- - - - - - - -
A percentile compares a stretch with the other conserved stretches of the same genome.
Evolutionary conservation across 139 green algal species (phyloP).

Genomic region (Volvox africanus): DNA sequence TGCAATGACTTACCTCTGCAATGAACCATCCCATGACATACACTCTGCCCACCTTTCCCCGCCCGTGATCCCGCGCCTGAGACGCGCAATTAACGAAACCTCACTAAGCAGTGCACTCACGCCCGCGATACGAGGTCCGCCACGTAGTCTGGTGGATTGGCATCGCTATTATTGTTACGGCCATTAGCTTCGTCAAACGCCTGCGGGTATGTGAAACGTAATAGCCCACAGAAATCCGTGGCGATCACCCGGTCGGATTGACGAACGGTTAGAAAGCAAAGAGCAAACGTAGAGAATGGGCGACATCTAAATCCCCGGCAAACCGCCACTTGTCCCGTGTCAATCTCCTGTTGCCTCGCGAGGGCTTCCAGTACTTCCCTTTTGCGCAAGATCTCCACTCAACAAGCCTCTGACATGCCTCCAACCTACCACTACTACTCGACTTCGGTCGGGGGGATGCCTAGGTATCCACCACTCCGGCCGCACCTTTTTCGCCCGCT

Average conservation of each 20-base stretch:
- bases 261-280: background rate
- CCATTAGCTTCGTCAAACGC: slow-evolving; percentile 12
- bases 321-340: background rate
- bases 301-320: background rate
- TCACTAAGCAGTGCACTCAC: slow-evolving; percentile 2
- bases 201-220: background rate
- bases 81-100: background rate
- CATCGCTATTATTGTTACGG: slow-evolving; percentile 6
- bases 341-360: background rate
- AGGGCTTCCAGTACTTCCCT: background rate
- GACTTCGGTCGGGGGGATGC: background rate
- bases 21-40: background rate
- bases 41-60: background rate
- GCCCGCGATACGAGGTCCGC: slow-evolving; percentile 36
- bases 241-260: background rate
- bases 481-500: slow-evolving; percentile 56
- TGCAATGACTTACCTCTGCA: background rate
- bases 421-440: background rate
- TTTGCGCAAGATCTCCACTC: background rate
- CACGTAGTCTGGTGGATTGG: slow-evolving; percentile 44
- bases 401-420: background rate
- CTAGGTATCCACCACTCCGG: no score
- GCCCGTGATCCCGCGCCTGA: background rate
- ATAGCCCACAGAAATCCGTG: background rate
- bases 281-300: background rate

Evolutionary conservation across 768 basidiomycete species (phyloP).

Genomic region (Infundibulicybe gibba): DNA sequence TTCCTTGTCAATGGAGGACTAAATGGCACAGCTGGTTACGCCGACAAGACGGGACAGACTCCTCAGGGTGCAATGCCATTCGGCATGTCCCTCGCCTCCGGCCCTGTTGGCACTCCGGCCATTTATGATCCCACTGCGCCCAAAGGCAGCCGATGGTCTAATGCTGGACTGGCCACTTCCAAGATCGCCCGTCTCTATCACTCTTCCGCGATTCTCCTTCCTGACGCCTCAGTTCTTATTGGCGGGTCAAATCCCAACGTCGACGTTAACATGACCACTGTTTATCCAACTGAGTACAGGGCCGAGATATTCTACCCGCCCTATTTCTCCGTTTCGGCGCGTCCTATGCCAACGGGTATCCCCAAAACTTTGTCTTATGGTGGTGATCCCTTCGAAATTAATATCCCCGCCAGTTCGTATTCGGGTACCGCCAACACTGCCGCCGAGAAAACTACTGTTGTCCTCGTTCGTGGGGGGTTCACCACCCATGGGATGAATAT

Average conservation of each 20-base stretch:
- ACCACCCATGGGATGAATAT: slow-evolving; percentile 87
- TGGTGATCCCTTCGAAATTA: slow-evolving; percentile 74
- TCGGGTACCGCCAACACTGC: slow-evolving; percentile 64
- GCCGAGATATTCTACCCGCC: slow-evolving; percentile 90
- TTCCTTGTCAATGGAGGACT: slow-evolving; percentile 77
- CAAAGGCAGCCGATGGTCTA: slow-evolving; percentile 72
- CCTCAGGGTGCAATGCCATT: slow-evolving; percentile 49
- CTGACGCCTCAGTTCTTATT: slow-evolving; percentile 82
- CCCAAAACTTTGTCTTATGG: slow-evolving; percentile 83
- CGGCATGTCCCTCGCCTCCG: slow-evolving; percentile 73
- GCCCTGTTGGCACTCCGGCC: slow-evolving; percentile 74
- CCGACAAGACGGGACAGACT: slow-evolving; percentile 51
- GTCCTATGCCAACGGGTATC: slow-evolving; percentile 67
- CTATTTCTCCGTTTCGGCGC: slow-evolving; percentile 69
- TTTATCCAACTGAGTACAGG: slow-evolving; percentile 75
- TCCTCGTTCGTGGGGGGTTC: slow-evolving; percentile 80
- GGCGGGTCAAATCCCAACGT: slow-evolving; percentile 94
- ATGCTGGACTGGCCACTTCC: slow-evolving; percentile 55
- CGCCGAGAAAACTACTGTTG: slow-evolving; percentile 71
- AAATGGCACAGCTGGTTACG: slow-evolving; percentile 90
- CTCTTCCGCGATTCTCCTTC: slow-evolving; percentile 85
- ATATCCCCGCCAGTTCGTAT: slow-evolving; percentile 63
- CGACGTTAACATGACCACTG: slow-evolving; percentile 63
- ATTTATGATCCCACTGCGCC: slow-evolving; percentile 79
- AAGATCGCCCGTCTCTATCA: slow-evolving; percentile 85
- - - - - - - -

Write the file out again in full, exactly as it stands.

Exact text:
A percentile compares a stretch with the other conserved stretches of the same genome.
Evolutionary conservation across 139 green algal species (phyloP).

Genomic region (Volvox africanus): DNA sequence TGCAATGACTTACCTCTGCAATGAACCATCCCATGACATACACTCTGCCCACCTTTCCCCGCCCGTGATCCCGCGCCTGAGACGCGCAATTAACGAAACCTCACTAAGCAGTGCACTCACGCCCGCGATACGAGGTCCGCCACGTAGTCTGGTGGATTGGCATCGCTATTATTGTTACGGCCATTAGCTTCGTCAAACGCCTGCGGGTATGTGAAACGTAATAGCCCACAGAAATCCGTGGCGATCACCCGGTCGGATTGACGAACGGTTAGAAAGCAAAGAGCAAACGTAGAGAATGGGCGACATCTAAATCCCCGGCAAACCGCCACTTGTCCCGTGTCAATCTCCTGTTGCCTCGCGAGGGCTTCCAGTACTTCCCTTTTGCGCAAGATCTCCACTCAACAAGCCTCTGACATGCCTCCAACCTACCACTACTACTCGACTTCGGTCGGGGGGATGCCTAGGTATCCACCACTCCGGCCGCACCTTTTTCGCCCGCT

Average conservation of each 20-base stretch:
- bases 261-280: background rate
- CCATTAGCTTCGTCAAACGC: slow-evolving; percentile 12
- bases 321-340: background rate
- bases 301-320: background rate
- TCACTAAGCAGTGCACTCAC: slow-evolving; percentile 2
- bases 201-220: background rate
- bases 81-100: background rate
- CATCGCTATTATTGTTACGG: slow-evolving; percentile 6
- bases 341-360: background rate
- AGGGCTTCCAGTACTTCCCT: background rate
- GACTTCGGTCGGGGGGATGC: background rate
- bases 21-40: background rate
- bases 41-60: background rate
- GCCCGCGATACGAGGTCCGC: slow-evolving; percentile 36
- bases 241-260: background rate
- bases 481-500: slow-evolving; percentile 56
- TGCAATGACTTACCTCTGCA: background rate
- bases 421-440: background rate
- TTTGCGCAAGATCTCCACTC: background rate
- CACGTAGTCTGGTGGATTGG: slow-evolving; percentile 44
- bases 401-420: background rate
- CTAGGTATCCACCACTCCGG: no score
- GCCCGTGATCCCGCGCCTGA: background rate
- ATAGCCCACAGAAATCCGTG: background rate
- bases 281-300: background rate

Evolutionary conservation across 768 basidiomycete species (phyloP).

Genomic region (Infundibulicybe gibba): DNA sequence TTCCTTGTCAATGGAGGACTAAATGGCACAGCTGGTTACGCCGACAAGACGGGACAGACTCCTCAGGGTGCAATGCCATTCGGCATGTCCCTCGCCTCCGGCCCTGTTGGCACTCCGGCCATTTATGATCCCACTGCGCCCAAAGGCAGCCGATGGTCTAATGCTGGACTGGCCACTTCCAAGATCGCCCGTCTCTATCACTCTTCCGCGATTCTCCTTCCTGACGCCTCAGTTCTTATTGGCGGGTCAAATCCCAACGTCGACGTTAACATGACCACTGTTTATCCAACTGAGTACAGGGCCGAGATATTCTACCCGCCCTATTTCTCCGTTTCGGCGCGTCCTATGCCAACGGGTATCCCCAAAACTTTGTCTTATGGTGGTGATCCCTTCGAAATTAATATCCCCGCCAGTTCGTATTCGGGTACCGCCAACACTGCCGCCGAGAAAACTACTGTTGTCCTCGTTCGTGGGGGGTTCACCACCCATGGGATGAATAT

Average conservation of each 20-base stretch:
- ACCACCCATGGGATGAATAT: slow-evolving; percentile 87
- TGGTGATCCCTTCGAAATTA: slow-evolving; percentile 74
- TCGGGTACCGCCAACACTGC: slow-evolving; percentile 64
- GCCGAGATATTCTACCCGCC: slow-evolving; percentile 90
- TTCCTTGTCAATGGAGGACT: slow-evolving; percentile 77
- CAAAGGCAGCCGATGGTCTA: slow-evolving; percentile 72
- CCTCAGGGTGCAATGCCATT: slow-evolving; percentile 49
- CTGACGCCTCAGTTCTTATT: slow-evolving; percentile 82
- CCCAAAACTTTGTCTTATGG: slow-evolving; percentile 83
- CGGCATGTCCCTCGCCTCCG: slow-evolving; percentile 73
- GCCCTGTTGGCACTCCGGCC: slow-evolving; percentile 74
- CCGACAAGACGGGACAGACT: slow-evolving; percentile 51
- GTCCTATGCCAACGGGTATC: slow-evolving; percentile 67
- CTATTTCTCCGTTTCGGCGC: slow-evolving; percentile 69
- TTTATCCAACTGAGTACAGG: slow-evolving; percentile 75
- TCCTCGTTCGTGGGGGGTTC: slow-evolving; percentile 80
- GGCGGGTCAAATCCCAACGT: slow-evolving; percentile 94
- ATGCTGGACTGGCCACTTCC: slow-evolving; percentile 55
- CGCCGAGAAAACTACTGTTG: slow-evolving; percentile 71
- AAATGGCACAGCTGGTTACG: slow-evolving; percentile 90
- CTCTTCCGCGATTCTCCTTC: slow-evolving; percentile 85
- ATATCCCCGCCAGTTCGTAT: slow-evolving; percentile 63
- CGACGTTAACATGACCACTG: slow-evolving; percentile 63
- ATTTATGATCCCACTGCGCC: slow-evolving; percentile 79
- AAGATCGCCCGTCTCTATCA: slow-evolving; percentile 85